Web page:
Pradaxa Side Effects
Pradaxa ® (dabigatran etexilate) is a prescription medication manufactured by Boehringer Ingelheim. It was approved by the U.S. Food and Drug Administration in October 2010 for the prevention of stroke and blood clots in patients with abnormal heart rhythm (atrial fibrillation). With atrial fibrillation, part of the heart does not beat the way it should. This may cause blood clots to form, increasing a patient’s risk of stroke.
Pradaxa ® is a blood-thinning medication. It is the first in a new class of oral medicines called direct thrombin inhibitors.
In November 2011, Boehringer Ingelheim confirmed reports of 260 people worldwide suffering a fatal bleed while taking Pradaxa.
In December 2011, the FDA issued a safety announcement that it is evaluating post-marketing reports of serious bleeding events in patients taking Pradaxa. The FDA is currently investigating reports that bleeding in patients taking Pradaxa are occurring more commonly than would be expected, and more than other blood-thinning drugs.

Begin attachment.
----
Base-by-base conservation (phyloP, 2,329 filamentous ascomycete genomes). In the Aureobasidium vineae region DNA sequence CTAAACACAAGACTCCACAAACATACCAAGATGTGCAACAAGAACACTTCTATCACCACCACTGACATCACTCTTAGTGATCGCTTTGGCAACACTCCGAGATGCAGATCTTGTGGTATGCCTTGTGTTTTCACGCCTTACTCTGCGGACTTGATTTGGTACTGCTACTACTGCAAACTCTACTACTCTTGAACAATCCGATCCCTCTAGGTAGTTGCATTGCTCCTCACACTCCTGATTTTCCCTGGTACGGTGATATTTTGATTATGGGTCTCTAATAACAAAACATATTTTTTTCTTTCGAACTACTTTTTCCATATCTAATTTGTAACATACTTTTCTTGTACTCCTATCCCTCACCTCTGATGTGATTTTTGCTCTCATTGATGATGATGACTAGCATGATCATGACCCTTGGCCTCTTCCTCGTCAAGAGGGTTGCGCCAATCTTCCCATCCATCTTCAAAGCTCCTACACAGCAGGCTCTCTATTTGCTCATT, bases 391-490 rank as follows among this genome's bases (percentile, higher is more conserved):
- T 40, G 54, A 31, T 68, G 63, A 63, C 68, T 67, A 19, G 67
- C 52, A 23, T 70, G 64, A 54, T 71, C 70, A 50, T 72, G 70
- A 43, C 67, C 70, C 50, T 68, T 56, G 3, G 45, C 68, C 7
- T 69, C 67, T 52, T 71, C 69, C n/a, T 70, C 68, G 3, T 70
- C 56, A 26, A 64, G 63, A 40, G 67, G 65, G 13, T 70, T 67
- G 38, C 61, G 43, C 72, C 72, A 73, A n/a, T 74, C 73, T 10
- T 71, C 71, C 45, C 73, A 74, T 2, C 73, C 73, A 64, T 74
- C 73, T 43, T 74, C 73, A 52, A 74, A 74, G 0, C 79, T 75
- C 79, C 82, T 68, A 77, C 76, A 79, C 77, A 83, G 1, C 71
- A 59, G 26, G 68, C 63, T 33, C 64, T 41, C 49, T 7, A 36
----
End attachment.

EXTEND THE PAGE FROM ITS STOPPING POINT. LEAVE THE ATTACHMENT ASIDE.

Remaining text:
In January 2012, the results of seven clinical trials involving 30,514 patients also revealed patients taking Pradaxa have a 33 percent higher risk of heart attack or severe symptoms of heart disease than patients taking blood thinner warfarin.
Pradaxa already carries a warning on its label about the risk of significant and sometimes fatal bleeds. Japan and Australia have issued safety advisories about the drug, and stronger warnings were added to the drug’s label in Eurpoe and the United States. However, the drug does not carry the FDA’s strongest “black box warning” and there have been no moves to recall the drug.
From the time of its approval in October 2010 through August 2011, a total of approximately 1.1 million Pradaxa prescriptions were dispensed, and about 371,000 patients received Pradaxa prescriptions from U.S. outpatient retail pharmacies.
The means to stop a catastrophic bleeding situation are limited. Physicians worry internal hemorrhaging in patients taking Pradaxa may be irreversible or current methods for removing the drug from a patient’s bloodstream, such as dialysis, too slow.